ecoTECH held their job fair last weekend to an enthusiastic crowd. It was also an opportunity for job-hopefuls to meet with some of the executives of ecoTECH.
“We’ve found some really neat people who can help us,” said ecoTECH CEO Colin Hall said. “It could not be better. It’s been absolutely suberb.”
The aquaponics industrial park would be the company’s first project in BC. The technology itself is new as well, and is currently being tried out in Alberta on a commercial scale.
The company is still confirming investors, as not all the financing for the $80M plus project is in place yet, said Terry Ferguson, VP Business Development for ecoTECH.
“There’s a lot of building blocks that still have to come together for a project like this and they lean on each other, so to speak. We’re at that stage where things are pulling together.”
Applicants for the construction season may hear back in the next few months, Hall said. Applicants for the second stage of the project likely won’t hear back until the spring.
The first jobs will be for renovations of the forestry building and will likely not involve more than a dozen people, Hall said.
There is also clean-up to do at the Lamming Mills townsite due to the arson that burnt down 21 houses last June. The environmental assessment is underway but hasn’t been completed yet, said Hall.
“Now we need to look at what the clean-up really entails,” he said, adding they know the water access and zoning is already cleared up to build on the Lamming Mills site.
“I’ve deliberately not done the planning for anything on-site until I’ve talked to the key people who will put it together. It’s been a question of being patient.”
The company has never done a project of this kind. Their partner company HydroNov has done green houses on a similar scale and the aquaponic system is being used by a company in California.
A pilot project in Brooks Alberta used similar technology and another company is testing it out on a commercial scale near Lethbridge. That group is about a year ahead of ecoTECH in terms of developing the site, Ferguson said.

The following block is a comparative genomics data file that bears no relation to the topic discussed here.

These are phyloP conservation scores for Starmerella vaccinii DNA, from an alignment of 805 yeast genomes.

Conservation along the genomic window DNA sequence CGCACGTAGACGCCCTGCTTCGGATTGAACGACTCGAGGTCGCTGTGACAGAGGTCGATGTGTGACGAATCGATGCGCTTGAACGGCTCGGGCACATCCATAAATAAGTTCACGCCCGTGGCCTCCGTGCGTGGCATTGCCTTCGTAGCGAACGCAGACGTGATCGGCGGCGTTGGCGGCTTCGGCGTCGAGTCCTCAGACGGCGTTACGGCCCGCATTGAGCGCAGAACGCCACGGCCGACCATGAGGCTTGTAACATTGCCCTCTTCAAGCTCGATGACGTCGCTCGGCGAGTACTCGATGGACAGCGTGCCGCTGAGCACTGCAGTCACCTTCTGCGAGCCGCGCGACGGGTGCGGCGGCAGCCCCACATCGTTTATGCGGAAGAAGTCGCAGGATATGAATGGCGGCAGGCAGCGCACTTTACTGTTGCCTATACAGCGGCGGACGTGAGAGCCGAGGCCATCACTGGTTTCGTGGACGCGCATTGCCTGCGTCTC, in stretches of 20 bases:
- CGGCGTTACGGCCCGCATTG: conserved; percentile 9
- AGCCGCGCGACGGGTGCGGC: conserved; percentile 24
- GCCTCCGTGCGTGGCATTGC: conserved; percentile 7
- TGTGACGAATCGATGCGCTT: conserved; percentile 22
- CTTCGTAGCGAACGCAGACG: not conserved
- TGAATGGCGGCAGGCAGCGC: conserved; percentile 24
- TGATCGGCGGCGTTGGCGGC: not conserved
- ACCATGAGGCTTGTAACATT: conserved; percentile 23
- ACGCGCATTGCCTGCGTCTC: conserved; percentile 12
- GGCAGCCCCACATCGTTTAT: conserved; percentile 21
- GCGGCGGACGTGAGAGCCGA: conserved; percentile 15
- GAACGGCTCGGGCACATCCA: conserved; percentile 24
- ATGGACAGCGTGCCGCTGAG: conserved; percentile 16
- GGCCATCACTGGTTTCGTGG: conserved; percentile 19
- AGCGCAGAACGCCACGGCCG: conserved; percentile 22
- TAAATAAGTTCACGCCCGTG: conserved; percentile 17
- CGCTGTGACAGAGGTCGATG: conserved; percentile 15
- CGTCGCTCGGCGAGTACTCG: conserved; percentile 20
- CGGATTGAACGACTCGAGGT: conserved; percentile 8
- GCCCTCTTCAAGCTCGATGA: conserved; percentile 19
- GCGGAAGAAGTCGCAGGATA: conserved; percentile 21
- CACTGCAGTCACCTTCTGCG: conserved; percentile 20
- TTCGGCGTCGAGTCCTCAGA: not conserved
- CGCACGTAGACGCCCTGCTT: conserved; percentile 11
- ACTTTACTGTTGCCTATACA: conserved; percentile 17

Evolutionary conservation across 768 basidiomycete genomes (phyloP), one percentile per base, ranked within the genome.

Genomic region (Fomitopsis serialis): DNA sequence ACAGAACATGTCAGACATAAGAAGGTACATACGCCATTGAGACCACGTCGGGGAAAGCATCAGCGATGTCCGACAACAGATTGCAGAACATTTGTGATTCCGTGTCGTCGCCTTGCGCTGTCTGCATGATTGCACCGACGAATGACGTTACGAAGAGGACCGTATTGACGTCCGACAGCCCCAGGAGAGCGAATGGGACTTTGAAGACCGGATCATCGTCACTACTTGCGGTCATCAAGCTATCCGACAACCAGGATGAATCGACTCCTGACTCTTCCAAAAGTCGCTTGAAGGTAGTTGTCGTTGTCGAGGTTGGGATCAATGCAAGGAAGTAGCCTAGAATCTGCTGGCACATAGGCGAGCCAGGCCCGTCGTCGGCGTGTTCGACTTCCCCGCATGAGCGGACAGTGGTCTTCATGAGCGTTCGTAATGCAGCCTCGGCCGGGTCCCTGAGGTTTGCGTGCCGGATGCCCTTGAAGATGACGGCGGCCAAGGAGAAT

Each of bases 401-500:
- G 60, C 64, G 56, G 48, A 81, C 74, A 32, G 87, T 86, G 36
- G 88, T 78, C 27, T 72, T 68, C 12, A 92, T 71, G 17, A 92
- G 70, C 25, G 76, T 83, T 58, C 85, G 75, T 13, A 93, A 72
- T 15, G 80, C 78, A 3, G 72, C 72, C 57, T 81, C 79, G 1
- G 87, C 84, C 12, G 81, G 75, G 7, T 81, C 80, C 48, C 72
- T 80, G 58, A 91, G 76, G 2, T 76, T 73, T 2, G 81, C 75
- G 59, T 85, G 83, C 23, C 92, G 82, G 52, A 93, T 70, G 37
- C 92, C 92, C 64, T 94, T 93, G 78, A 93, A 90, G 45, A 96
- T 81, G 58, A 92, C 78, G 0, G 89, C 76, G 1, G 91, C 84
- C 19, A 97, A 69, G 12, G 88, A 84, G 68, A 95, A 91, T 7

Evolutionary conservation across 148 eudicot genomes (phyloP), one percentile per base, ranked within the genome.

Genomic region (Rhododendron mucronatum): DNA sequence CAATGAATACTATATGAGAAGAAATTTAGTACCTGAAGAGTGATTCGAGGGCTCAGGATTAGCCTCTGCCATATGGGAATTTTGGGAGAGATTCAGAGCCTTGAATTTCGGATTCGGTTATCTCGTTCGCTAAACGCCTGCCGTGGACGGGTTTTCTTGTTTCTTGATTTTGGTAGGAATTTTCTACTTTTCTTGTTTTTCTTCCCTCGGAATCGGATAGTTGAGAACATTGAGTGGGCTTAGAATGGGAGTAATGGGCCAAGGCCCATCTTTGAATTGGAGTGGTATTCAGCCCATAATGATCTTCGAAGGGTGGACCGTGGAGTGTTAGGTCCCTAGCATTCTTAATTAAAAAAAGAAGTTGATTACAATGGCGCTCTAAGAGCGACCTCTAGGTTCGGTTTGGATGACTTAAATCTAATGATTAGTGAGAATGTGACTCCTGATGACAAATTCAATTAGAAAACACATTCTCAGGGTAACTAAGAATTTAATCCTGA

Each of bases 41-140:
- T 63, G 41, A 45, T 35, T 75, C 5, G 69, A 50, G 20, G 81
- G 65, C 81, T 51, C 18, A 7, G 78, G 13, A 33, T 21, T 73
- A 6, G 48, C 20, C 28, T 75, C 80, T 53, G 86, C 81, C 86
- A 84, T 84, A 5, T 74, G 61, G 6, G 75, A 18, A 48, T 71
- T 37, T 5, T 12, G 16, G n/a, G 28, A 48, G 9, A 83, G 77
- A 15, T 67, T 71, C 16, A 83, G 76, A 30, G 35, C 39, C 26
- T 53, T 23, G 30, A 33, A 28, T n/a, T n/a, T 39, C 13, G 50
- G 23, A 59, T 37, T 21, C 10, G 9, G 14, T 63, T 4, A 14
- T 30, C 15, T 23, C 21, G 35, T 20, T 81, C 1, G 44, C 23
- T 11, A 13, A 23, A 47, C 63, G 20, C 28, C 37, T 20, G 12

Ferguson said they believe there will be enough profit in the project to make it worth their while as well as to pay good wages and be a good community member.
“We have a bit of a stubborn streak in us,” Ferguson said. “We like the area and we like thepeople.”
The company is looking at partnering with the local high schools as well as the College of New Caledonia for training purposes, as CNC offers a horticulture program.
ecoTECH has had its eye on the McBride area for close to a decade. Their original idea was for a power project that would have used the excess heat for aquaponics. Ferguson said they are still working on a separate project to bring a power line to the Valley to create a true “grid” for power in BC, but it’s been slow.
“We started off as a power station with a heat surplus that would run an aquaponics production, to an aquaponics situation off-grid to get the program started because BC Hydro are not in a position to build power – yet. When they finish discussing their situation with the Province, I’m pretty sure we’ll be talking again.”
In terms of aquaculture, the company plans to raise Tilapia and giant tropical prawns as well as possibly trout and arctic char.
“We’ve got orders already for as many Tilapia as we can produce, as many shrimp as we can produce,” Hall said.
The contract with the buyer is under a non-disclosure agreement, but Hall said it is a major Canadian grocery chain.
More than 200 people showed up to the job fair last weekend to fill out applications and talk to executives from the company.
Eric Johnson, a long-time McBride resident, says the project is just what the Valley needs.
“I think it’s awesome,” he said.
He worked at the McBride Forest Industries mill for 23 years before it shut down five years ago and says the mill probably had just 50-60 permanent jobs in its heyday – a third of what the ecoTECH project would bring to town.
Both he and Chris Rejman who sat beside him already have jobs, but they filled out applications just the same. Rejman is busy as an electrician but he said a job with ecoTECH could lead to more steady work closer to home.
Employment councillor Bob Thompson said a lot of people have sacrificed a better job in the city to remain in McBride and are excited about this opportunity.
“People love the quality of life here and are reluctant to sell their house at a loss and move to a big centre,” said Thompson. “A lot are doing piecemeal work and living in poverty just so they can stay here.”